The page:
I love not having Internet on my computer. No, seriously. I needed this no Internet break in Kolkata. Because I finally started reading a book that I’ve had with me for a couple of years. It’s been shared with everybody, all my friends have read it, loved it and I finally got the chance to enjoy it too. It’s called The Bitch in the House and it’s edited by Cathi Hanauer.
The book is a compilation of 26 essays by women writers who talk about their lives – partners, work, motherhood and everything else. They share their anger and frustration and thankfully also their hopes, experiences and life lessons. Right from the first line of Hanauer’s precise foreword I was hooked. “All day long, I stomped around barking orders, irritable and stressed out. I was angry at the cat for waking me, at the car for having no gas when I got in it (late for something – always late), at the toy I’d just tripped on… and at Dan. Because he’d used up the coffee filters or Cascade without putting them on the list; because he’d finished his work and had time to check out the New York Times and Salon while I struggled to find time for mine; because I was always more anxious and frantic than he was. Of course, I’d fallen in love with him partly because of this very calm, but now his ability to relax when I never seemed to felt unfair, oblivious, even rude. I resented him and this chaos I found myself in – even as I never stopped being grateful for the elements that created it. Two healthy children, a nice home, an interesting job … what could I possibly be mad about? And yet, mad I was.”
I know how that anger feels. It is draining. It leaves you no energy to do anything productive. It feels like there is a huge stone on your shoulders that you can neither carry because it is so heavy, nor let go because it may hit the person next to you. I was amazed at how could someone feel exactly the way I felt as she talks about here.
She goes on to say how she found solace in the words of her friends who confessed to having similar feelings. And I was comforted by her words. I was reminded again that often all one needs to know is that you are not alone. That there are others who understand what you are going through because they are going through it or have gone through it already. That you have help and there is a way out if you keep nibbling away at it. Because ultimately it is the uncertainty of not knowing what’s going on and whether there is an end that stumps most of us. I remember that after I left grad school, I was depressed for several months because I had no clue who I was anymore or what I would do with myself. I started seeing a psychologist and the only thing he told me in the several months I saw him, were stories of people in similar situations and how they changed their lives.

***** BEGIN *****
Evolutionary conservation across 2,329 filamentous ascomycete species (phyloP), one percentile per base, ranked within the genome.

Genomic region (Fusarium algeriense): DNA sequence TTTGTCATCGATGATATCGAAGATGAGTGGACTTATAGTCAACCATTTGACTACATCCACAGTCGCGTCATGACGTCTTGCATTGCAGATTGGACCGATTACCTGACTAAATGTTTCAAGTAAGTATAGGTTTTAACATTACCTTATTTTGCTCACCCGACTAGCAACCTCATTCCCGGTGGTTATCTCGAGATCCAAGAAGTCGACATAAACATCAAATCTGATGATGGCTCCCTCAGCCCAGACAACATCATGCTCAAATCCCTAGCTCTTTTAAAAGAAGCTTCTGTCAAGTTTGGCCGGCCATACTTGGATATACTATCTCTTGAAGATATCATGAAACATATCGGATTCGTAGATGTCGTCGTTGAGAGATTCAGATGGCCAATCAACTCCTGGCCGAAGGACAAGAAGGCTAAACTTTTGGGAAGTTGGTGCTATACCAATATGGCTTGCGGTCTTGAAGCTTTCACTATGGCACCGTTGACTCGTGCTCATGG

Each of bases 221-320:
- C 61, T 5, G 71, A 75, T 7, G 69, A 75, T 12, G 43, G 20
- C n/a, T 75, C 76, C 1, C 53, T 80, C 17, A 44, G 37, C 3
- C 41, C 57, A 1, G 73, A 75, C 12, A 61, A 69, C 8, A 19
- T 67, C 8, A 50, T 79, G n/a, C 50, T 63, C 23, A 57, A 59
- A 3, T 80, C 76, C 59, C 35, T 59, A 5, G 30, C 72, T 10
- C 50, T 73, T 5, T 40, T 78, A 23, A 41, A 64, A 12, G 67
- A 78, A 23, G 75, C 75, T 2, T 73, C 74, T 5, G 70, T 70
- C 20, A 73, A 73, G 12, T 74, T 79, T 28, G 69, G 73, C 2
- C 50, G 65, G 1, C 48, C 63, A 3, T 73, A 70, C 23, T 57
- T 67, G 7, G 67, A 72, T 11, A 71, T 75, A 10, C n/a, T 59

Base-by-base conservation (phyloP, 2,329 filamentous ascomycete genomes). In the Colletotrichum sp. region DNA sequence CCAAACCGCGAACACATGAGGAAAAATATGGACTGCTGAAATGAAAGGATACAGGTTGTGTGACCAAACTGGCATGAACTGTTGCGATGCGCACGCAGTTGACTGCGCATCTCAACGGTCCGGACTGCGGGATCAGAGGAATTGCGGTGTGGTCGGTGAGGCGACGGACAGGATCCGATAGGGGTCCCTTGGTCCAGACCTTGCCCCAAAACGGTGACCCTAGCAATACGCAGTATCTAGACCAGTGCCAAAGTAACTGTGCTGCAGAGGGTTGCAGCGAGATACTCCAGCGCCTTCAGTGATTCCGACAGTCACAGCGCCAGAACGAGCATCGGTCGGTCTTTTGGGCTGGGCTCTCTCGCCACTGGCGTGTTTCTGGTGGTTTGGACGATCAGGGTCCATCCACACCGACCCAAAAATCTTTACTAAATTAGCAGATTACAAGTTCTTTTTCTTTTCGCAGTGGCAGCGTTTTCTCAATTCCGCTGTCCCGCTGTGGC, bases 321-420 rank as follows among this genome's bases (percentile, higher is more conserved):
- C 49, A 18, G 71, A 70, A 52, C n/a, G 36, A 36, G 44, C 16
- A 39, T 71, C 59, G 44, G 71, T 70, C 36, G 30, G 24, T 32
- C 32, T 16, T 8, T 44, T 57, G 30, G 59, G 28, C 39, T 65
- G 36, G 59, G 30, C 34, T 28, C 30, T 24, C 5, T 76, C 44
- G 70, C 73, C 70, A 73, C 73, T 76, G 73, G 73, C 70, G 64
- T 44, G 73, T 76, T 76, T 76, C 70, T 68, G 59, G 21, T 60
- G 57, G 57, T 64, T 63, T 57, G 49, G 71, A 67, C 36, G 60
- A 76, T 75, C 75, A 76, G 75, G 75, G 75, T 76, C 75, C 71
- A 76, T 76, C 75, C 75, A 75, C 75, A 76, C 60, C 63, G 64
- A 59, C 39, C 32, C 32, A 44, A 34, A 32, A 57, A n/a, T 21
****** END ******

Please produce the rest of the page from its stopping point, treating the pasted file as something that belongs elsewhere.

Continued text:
A few weeks ago I had the opportunity to spend some time with three very different women. Circumstances not entirely of our choosing brought us together late one evening and in between trying to get out of our situation, we talked. We are all married, two of us had arranged marriages and two of us chose our partners ourselves. The other three apart from me live with their in-laws and I am the only mom. Only one among us works; the conversation moved to why we don’t work. One woman mentioned that she wanted to work, but had to spend so much time in the kitchen because her traditional in-laws expected freshly cooked food four times a day, that she didn’t have the time to do anything else. Another left her job a while into her marriage upon her husbands insistence that she should dedicate more time to her family. She believed that it was really because he didn’t want her to have an income and be independent. She rued her decision as she was having a tough time dealing with a demanding mother-in-law. I later discovered that she has also had multiple miscarriages. The conversation then moved to living and dealing with in-laws. We discussed the different expectations that in-laws have from us, versus from their sons. Each one of us had our ways of coping with this and surprisingly I found that the youngest among us was the most fearless in her approach, albeit a trifle immature in her actions. The oldest was also fearless but she had a strength which came from independence and experience. It was all very cliched, but then daily life often is. I’ve found myself becoming so isolated these days that it was nice to have some bitches to bitch to.
There are days of course when all this bitching leaves me angry at myself. When did I become such a weakling? There are women who go through worse in this country, who work harder and endure much more sorrow and injustice, what could I possibly be upset about? This line in the book summarizes my whole dilemma, “… that made me sad and at the same time so ashamed of my sadness. The two feelings together choked me.” I feel as if I don’t have the right to be sad because there are people in this world with worse things happening to them. Then suddenly one night as I was enjoying some quiet time after putting the baby to sleep, realization hit me. I have to be sad too; because if I don’t feel the sadness how will I ever bring myself to do something about it?
(Continued in part 2.)